Case Study - Modern Materials in Hip Replacement SurgeryOne of the inherent problems scientists face with prosthetics is trying to replace materials shaped by millions of years of evolution to exactly perform a particular task. For internal prosthetics such as knee- or hip-replacements there are many factors to consider to give maximum performance. Taking hip-replacements as an example, it is interesting to chart the history of developments leading to today's cutting edge metal, ceramic and plastic components.
The surfaces of these are covered in a smooth cartilage which allow the ball to slide easily into the socket, and which absorb the stresses associated with movement. As time or disease erodes the cartilage, pain and discomfort are caused by the bone surfaces of the ball and socket rubbing against each other. In such cases replacement of the hip joint, known medically as interpositional arthroplasty, may be offered, where the ball is replaced by a metal or ceramic one, and the socket is reshaped and filled with a plastic, metal or ceramic coating.
The Mechanics of Hip Joint ReplacementThe replacement of the hip involves work on both the ball and the socket part of the joint. The socket (acetabulum) is first reshaped to form a smooth surface into which a two part prosthetic acetabular is fitted, consisting of a liner and a shell. The shell is manufactured to fit exactly into the reshaped socket, will be cemented or screwed in place, and may be porous to allow bone ingrowth to further fix the joint. Common materials for the shell are porous coated alloys. The shell can also contain a locking mechanism to allow the liner to lock in place. The liner is commonly made out of ultra-high weight polyethylene designed to provide minimum friction with the femoral head. Depending on the materials used in other components, metal or ceramic liners can also be used.
As shown below, the femoral head prosthesis consists of the ball and the stem.
Problems with traditional materialsAs with natural hip joints, prosthetics are prone to wear, but in such cases the foreign nature of the elements used can cause their own problems. Particulates that are abraded off of the inner surface of the socket into the body cause a foreign body reaction, known as phagocytosis; meaning that the body attempts to get rid of the foreign contaminant by digesting it using special cells called macrophages. Thus, the aim of research into modern materials for hip replacements is to reduce the rate of wear as much as possible to give a longer hip replacement life.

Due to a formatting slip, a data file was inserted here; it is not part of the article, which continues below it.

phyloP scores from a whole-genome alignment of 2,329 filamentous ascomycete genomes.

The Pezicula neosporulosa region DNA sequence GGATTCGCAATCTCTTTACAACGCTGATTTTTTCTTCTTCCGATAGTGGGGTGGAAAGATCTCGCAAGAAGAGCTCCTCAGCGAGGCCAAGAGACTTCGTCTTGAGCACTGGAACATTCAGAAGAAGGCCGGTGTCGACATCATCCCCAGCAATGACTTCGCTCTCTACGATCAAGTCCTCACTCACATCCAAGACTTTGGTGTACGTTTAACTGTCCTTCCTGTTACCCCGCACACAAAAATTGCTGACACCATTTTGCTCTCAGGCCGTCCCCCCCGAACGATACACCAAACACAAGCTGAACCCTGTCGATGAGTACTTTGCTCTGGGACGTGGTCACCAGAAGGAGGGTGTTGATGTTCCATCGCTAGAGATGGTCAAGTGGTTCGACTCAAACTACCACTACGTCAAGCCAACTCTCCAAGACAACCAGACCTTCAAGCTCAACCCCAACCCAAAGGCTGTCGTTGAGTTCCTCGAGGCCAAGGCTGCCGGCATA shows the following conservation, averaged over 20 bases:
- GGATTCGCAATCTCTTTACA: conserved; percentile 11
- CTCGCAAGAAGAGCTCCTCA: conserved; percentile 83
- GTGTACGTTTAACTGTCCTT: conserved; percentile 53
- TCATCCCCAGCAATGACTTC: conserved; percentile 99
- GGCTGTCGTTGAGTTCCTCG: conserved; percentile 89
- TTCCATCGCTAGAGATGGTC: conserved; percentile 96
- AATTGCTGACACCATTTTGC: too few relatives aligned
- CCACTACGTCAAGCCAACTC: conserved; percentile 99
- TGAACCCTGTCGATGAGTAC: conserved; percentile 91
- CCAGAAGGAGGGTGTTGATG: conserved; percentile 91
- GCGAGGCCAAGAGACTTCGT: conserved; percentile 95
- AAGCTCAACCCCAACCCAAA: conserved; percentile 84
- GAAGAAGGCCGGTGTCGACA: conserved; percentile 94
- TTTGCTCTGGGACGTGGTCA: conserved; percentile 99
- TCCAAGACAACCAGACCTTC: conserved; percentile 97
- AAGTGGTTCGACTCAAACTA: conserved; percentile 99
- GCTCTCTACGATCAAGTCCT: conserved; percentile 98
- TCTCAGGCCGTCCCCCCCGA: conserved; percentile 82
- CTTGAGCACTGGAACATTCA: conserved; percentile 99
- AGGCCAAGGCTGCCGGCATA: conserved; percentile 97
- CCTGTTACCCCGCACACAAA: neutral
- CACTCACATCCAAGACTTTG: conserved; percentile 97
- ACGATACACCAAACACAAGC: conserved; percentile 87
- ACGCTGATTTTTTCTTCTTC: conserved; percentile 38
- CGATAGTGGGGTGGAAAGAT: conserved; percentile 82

Zirconia Ceramic Femoral HeadZirconia (zirconium oxide Zr02) ceramic has been used in orthopaedics since 1985. Zirconia is mixed with yttria (yttrium oxide, Y2O3) to stabilise its tetragonal crystal structure at room temperature. The tetragonal phase has the best mechanical properties, and so the powders used have been developed to maximise this phase in the finished article. The mechanical properties of the product are highly dependent on purity and activity of the powder, thus very fine, pure powders are required.
Performance of Zirconia Hip ReplacementsOne of the main strengths of Zirconia as a head (ball) component in hip replacements is its mean surface roughness or Ra-value. The Ra-value of a Cobalt-Chromium head is significantly higher than that of a Zirconia head, for example. The relatively low surface roughness of Zirconia contributes to very low wear in the acetabulum.
The most commonly used material for the cup is ultra-high density polyethylene. A study was made in which the ascension of the head into the polyethylene cup due to wear was recorded by taking x-rays immediately after implantation, and again some years later. Fifty four measurements were made after 5 years, 31 after 6 years, and 16 after 7 years. The results were impressive, the majority of patients showing no sign of wear in the cup at all.
Other benefits of using ceramics over metals for hip replacement parts are to do with the inherent biocompatibility of ceramic materials. Being highly oxidised, they are very inert and so the risk of any reactions with the host is negligible. Some Zirconia powders contain small traces of radioactive impurities such as hafnium oxide. These had been a source of concern in the past, but due to the purity of current powders, radioactivity of a finished head is minimal (about 100 Geiger counts per hour), compared to that of metal and even alumina heads.
This article is based on a case study developed under the supervision of Dr. Irene Turner of the University of Bath.
LinksZirconia ceramics or "by night, all cats are grey"
Materials Selection for Total Hip Replacement